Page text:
View Full Version : Exponents: Positive & Negative (simplify)

John Whitaker

06-06-2006, 08:55 AM

The Problem: x^-3 x^2 r^-10 x / x^8 r^-2 r^-3 r^9

The Answer: 1 / 8^x r^14

Question #1: Combining like terms in the numerator, I get: x^-3 x^2, I get x^-1. How does the lone "x" at the end factor in?

Question #2: At what point do I know the answer will be a fraction with a 1 as the numerator?

Thank you. John Whitaker

skeeter

06-06-2006, 09:16 AM

The Problem: x^-3 x^2 r^-10 x / x^8 r^-2 r^-3 r^9

The Answer: 1 / 8^x r^14

Question #1: Combining like terms in the numerator, I get: x^-3 x^2, I get x^-1. How does the lone "x" at the end factor in?

x<sup>-1</sup>*x<sup>1</sup> = x<sup>0</sup> = 1

Question #2: At what point do I know the answer will be a fraction with a 1 as the numerator?

question 1 shows you what happens to the x's in the numerator ... r<sup>-10</sup> in the numerator is equivalent to r<sup>10</sup> in the denominator

Thank you. John Whitaker

Denis

06-06-2006, 09:24 AM

Hey, glad to see you're still "at it", John :idea:

x^-3 x^2 r^-10 x / x^8 r^-2 r^-3 r^9

Start with numerator; x by itself is same as x^1; add the powers:

x^-3 x^2 r^-10 x^1

= x^(-3+2+1) r^(-10)

= x^0 r^(-10)

= r^(-10)

Now the denominator:

x^8 r^-2 r^-3 r^9

= x^8 r^(-2-3+9)

= x^8 r^(4)

So we now have:

r^(-10) / (x^8 r^(4)) : can you finish it?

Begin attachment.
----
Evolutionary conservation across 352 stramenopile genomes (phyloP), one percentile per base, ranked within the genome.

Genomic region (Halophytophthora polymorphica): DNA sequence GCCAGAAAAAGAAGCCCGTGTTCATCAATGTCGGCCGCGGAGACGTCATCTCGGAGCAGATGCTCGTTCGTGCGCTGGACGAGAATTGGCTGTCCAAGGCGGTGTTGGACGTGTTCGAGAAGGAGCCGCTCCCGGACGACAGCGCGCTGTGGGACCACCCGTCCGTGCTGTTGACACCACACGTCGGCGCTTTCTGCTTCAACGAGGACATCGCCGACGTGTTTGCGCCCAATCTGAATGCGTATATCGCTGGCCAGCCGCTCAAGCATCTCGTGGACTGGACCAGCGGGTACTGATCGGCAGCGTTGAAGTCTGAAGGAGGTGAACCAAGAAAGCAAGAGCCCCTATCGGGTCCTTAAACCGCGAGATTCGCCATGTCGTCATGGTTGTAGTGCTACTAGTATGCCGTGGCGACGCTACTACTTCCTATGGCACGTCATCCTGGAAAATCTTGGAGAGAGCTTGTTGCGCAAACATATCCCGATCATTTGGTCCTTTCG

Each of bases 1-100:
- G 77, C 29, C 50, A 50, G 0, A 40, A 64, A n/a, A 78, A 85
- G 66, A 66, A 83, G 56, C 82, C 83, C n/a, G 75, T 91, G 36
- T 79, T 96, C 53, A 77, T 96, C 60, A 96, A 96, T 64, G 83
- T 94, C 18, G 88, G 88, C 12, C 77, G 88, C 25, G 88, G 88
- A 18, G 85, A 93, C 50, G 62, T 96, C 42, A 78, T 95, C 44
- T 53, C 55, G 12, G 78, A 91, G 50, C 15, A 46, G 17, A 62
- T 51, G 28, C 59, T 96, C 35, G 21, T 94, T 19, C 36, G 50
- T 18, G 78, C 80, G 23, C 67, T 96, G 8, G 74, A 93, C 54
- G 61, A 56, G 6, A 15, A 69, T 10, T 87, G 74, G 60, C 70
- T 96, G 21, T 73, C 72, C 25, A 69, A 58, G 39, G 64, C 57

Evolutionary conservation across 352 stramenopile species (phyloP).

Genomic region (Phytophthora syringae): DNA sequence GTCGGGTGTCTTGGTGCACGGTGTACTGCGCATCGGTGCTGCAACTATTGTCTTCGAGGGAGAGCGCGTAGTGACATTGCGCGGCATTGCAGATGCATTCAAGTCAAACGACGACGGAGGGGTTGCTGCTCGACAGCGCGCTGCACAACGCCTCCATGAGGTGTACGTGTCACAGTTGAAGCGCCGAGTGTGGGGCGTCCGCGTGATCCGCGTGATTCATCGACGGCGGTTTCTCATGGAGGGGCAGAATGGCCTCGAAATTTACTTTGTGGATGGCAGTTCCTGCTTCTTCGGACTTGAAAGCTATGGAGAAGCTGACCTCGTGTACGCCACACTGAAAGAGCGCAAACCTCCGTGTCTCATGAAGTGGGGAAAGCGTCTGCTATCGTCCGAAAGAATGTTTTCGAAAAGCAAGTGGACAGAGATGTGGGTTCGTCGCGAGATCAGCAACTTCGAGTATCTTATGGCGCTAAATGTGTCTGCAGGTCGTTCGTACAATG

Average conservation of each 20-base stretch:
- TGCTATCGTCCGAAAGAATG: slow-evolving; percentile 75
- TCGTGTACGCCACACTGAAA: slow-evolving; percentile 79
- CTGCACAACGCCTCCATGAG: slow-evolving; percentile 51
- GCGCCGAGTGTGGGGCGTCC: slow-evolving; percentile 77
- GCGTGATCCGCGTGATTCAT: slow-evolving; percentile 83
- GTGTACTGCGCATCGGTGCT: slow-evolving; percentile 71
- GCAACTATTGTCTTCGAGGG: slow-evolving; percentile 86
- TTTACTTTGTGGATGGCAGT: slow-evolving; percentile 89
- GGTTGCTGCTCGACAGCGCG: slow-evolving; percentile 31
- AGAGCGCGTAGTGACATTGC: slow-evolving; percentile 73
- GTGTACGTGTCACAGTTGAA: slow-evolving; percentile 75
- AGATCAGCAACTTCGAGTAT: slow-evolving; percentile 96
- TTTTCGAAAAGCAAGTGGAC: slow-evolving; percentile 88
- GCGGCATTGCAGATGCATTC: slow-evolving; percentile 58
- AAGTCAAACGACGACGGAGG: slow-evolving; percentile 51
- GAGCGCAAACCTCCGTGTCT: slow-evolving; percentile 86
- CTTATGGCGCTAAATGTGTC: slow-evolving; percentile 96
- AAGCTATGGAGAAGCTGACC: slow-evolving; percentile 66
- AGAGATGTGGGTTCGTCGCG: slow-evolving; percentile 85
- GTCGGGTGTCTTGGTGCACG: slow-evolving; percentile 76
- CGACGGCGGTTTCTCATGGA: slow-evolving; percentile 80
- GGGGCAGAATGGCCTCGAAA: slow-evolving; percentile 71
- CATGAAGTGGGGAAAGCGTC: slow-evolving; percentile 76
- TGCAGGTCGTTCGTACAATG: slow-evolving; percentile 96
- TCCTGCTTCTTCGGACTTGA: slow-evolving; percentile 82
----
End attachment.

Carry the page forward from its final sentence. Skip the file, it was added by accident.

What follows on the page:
John Whitaker

06-06-2006, 10:56 AM

Thank you Skeeter and Denis.

Yes, Denis, I'm still at it... doing pretty well too. I get stuck on some of the simplest things. But I am alone in this study and have nobody to bounce these things around with... except you, of course. I do appreciate the help, from everybody. Sure glad I found this site. John

John Whitaker

06-06-2006, 12:12 PM

Denis,

I get it... except for one thing. RE: your 3rd line numerator. x^0. One of my lessons stated that a non-zero number raised to the zero power has a value of 1. It says nothing about a variable to the zero power. Can I conclude the rule does not apply to a variable?

John

John Whitaker

06-06-2006, 12:24 PM

Denis.

Skeeter's reply indicates ^0 has a value of 1. No indication where this 1 is calclulated.

John

skeeter

06-06-2006, 01:09 PM

x<sup>0</sup> = 1 for all values of x except x = 0 ... 0<sup>0</sup> is undefined.

\L

x \not= 0\quad \Rightarrow \quad 1 = \frac{{x^n }}{{x^n }} = x^{n - n} = x^0

John Whitaker

06-06-2006, 01:31 PM

Skeeter... thank you.

x^-3 x^2 r^-10 x is the numerator.

x^-3 x^2 = x^-1

But there is an additional "x" at the end of the numerator (past the "r^-10). This would seem to indicate:

x^-3 x^2 x^1 = x^0

If x^0 = 1, where does this "1" belong?

John

John Whitaker

06-06-2006, 01:35 PM

THICKNESS! THICKNESS!!!

I think I got it the second after I sent the last. The "1" becomes the complete numerator... yes?

John

skeeter

06-06-2006, 01:50 PM

THICKNESS! THICKNESS!!!

I think I got it the second after I sent the last. The "1" becomes the complete numerator... yes?

John

bingo

Denis

06-06-2006, 01:52 PM

YES :idea:

"I think I got it the second after I sent the last." : that's Murphy's Law :wink:

example: 1 / 2 = 123456789123456789034^0 / 2 : ok?

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